Higher impairments signal end of banking boom

18 October 2016

Lenders’ profits will be lower as they manage problem loans

As GCC banks post their results from the first three quarters of 2016, it is clear that low oil prices are really starting to bite in the financial sector.

Banks profits had remained buoyant in 2015 and early 2016, propping up stock markets that had sunk with the oil price.

But now, in a weaker operating environment, non-performing loans ratios look set to rise. Higher impairments, together with lower liquidity, higher funding costs and lower non-interest income, are now reducing profit margins.

In the UAE, thousands of small and medium enterprises (SMEs) have been struggling to meet loan obligations. Banks are now collaborating to restructure these loans, but higher provisioning for impairments is impacting profits.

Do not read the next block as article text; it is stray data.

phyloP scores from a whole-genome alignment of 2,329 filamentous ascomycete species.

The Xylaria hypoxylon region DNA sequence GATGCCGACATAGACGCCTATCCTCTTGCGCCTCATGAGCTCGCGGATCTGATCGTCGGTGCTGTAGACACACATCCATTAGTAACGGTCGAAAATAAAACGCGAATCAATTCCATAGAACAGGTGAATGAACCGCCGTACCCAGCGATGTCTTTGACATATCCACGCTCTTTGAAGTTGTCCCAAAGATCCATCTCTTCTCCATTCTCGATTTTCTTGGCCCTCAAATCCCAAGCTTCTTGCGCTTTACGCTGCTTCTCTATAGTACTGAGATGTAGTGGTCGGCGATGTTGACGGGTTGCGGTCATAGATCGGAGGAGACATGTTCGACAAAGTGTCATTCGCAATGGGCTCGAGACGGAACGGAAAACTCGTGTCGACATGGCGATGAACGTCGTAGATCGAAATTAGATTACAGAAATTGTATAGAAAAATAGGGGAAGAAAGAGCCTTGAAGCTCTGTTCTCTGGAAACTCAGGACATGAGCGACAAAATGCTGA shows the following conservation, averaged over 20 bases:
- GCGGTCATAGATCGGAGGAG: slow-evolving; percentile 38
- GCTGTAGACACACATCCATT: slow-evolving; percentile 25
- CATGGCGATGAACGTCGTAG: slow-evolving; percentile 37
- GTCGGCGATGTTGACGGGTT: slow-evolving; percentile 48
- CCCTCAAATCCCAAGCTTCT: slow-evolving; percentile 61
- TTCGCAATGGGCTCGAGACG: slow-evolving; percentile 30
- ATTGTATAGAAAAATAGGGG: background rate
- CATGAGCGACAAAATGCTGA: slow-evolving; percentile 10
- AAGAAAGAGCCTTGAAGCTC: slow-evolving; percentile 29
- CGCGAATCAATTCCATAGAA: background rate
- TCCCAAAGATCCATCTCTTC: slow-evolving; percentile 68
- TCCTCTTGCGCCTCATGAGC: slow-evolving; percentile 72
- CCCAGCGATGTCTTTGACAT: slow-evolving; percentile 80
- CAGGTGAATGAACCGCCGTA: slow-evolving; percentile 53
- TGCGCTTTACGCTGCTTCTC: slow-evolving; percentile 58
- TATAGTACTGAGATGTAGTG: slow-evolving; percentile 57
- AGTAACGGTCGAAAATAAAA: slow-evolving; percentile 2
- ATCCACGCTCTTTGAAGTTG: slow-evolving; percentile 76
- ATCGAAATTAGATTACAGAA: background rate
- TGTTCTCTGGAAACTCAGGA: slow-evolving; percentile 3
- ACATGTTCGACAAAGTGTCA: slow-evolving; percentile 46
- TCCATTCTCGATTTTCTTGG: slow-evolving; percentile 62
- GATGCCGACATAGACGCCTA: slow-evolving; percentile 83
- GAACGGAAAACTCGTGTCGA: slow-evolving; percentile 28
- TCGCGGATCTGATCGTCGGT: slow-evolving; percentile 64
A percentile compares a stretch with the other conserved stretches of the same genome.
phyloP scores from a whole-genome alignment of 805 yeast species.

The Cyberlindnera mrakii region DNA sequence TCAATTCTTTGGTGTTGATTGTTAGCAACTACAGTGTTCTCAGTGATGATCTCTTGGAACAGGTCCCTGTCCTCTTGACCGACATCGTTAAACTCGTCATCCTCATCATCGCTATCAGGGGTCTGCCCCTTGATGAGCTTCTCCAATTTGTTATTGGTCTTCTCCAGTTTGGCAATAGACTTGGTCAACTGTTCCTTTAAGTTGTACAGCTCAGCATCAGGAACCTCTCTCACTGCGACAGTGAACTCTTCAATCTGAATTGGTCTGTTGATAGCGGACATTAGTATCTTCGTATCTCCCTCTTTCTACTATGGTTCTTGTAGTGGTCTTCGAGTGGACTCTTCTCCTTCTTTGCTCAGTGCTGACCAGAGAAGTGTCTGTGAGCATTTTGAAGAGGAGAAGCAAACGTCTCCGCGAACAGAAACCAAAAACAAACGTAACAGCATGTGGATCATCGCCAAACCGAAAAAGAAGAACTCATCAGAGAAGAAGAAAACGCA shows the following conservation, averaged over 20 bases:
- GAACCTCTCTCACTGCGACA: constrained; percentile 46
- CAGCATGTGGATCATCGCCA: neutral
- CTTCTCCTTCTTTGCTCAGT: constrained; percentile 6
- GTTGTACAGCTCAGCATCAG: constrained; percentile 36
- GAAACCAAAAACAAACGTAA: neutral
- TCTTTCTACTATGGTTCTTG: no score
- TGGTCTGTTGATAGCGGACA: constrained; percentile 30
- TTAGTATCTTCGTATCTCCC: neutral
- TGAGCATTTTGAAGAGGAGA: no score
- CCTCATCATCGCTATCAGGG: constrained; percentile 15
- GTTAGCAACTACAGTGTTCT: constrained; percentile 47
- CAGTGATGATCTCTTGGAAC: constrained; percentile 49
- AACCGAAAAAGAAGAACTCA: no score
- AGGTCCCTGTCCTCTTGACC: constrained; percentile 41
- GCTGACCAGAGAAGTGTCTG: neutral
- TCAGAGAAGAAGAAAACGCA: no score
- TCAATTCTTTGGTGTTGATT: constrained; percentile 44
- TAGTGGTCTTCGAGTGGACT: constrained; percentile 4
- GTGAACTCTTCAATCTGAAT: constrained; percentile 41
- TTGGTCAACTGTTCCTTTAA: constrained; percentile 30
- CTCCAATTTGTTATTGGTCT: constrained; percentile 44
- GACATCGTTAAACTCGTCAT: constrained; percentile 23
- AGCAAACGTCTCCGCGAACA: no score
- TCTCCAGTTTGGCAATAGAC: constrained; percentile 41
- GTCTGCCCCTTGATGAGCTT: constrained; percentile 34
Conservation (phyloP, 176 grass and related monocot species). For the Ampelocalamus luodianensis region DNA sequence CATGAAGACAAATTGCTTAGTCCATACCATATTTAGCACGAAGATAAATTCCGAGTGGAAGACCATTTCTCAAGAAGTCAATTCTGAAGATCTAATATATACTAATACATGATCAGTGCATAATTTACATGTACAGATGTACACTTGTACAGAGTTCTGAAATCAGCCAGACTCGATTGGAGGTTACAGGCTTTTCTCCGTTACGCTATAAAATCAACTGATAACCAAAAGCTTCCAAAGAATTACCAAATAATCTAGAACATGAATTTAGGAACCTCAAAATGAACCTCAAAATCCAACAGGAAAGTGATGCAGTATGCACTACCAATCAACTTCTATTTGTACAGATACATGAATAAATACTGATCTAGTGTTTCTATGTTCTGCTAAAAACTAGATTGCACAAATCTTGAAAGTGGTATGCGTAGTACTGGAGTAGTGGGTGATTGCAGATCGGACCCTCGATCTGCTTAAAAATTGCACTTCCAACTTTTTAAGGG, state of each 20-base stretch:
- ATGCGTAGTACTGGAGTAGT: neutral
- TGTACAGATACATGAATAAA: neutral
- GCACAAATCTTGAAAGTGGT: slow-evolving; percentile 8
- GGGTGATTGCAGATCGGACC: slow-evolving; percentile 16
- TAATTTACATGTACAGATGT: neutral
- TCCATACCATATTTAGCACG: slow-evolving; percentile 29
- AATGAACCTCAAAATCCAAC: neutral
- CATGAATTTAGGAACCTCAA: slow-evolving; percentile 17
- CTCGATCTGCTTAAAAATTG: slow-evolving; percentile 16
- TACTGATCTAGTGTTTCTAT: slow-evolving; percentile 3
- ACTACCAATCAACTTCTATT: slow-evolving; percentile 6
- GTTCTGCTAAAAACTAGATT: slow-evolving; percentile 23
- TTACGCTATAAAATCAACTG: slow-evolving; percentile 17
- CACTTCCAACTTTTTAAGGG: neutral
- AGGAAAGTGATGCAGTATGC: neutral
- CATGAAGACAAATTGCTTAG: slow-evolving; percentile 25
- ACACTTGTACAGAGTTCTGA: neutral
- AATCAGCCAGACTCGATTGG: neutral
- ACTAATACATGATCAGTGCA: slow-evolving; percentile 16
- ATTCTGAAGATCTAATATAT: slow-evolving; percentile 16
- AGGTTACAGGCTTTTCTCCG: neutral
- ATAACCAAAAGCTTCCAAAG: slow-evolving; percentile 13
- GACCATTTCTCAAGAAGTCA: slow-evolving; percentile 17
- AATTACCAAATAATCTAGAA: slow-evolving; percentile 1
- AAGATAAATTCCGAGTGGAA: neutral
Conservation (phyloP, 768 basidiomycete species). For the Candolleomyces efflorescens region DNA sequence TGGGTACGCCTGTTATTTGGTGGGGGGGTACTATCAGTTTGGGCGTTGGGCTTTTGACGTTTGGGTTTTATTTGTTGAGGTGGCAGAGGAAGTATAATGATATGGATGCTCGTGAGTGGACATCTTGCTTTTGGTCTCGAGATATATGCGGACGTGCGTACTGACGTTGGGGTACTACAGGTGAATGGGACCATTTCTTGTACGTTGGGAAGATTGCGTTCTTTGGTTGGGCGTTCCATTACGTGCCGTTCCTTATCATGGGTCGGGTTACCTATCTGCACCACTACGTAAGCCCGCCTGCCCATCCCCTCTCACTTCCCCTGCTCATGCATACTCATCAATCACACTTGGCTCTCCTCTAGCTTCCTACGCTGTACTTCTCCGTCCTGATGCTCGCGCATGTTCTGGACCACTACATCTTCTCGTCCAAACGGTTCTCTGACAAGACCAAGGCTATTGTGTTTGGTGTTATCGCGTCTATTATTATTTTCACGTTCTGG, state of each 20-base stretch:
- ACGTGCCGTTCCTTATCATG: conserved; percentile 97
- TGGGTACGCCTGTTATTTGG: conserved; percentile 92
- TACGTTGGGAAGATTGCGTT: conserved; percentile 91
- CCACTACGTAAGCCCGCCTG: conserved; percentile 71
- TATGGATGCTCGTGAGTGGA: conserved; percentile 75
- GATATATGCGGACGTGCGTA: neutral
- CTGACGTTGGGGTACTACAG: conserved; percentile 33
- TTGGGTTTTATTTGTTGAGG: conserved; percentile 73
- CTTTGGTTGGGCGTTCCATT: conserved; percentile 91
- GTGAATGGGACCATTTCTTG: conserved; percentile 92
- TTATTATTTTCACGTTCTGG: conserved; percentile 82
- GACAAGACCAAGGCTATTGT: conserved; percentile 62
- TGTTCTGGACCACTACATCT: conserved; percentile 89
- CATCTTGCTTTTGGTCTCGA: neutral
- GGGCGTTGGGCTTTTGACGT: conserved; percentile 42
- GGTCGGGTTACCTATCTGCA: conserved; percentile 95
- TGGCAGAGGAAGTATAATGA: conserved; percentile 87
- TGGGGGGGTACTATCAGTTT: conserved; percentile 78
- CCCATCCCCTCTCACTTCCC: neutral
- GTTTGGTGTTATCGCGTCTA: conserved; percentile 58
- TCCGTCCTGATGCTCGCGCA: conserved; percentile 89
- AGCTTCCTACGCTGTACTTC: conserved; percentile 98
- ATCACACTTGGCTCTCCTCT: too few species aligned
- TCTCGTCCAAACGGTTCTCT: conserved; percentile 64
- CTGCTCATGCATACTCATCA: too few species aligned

In Saudi Arabia, the construction sector is the biggest cause for concern. Fewer projects and delayed payments from government clients puts financial pressure on contractors and suppliers across the board.

Retail banks are also feeling the effects of cuts in public sector bonuses, benefits and pay rises, which will also dampen consumer spending.

Due to the lag in classifying and resolving problem loans, we can expect tighter profit margins for GCC banks through 2017.

But banks in the region are still expected to manage to stay in the black. Capitalisation and loan loss coverage are generally high by global standards.

Profits have been excellent over the last few years, but leaner days have arrived for banks.

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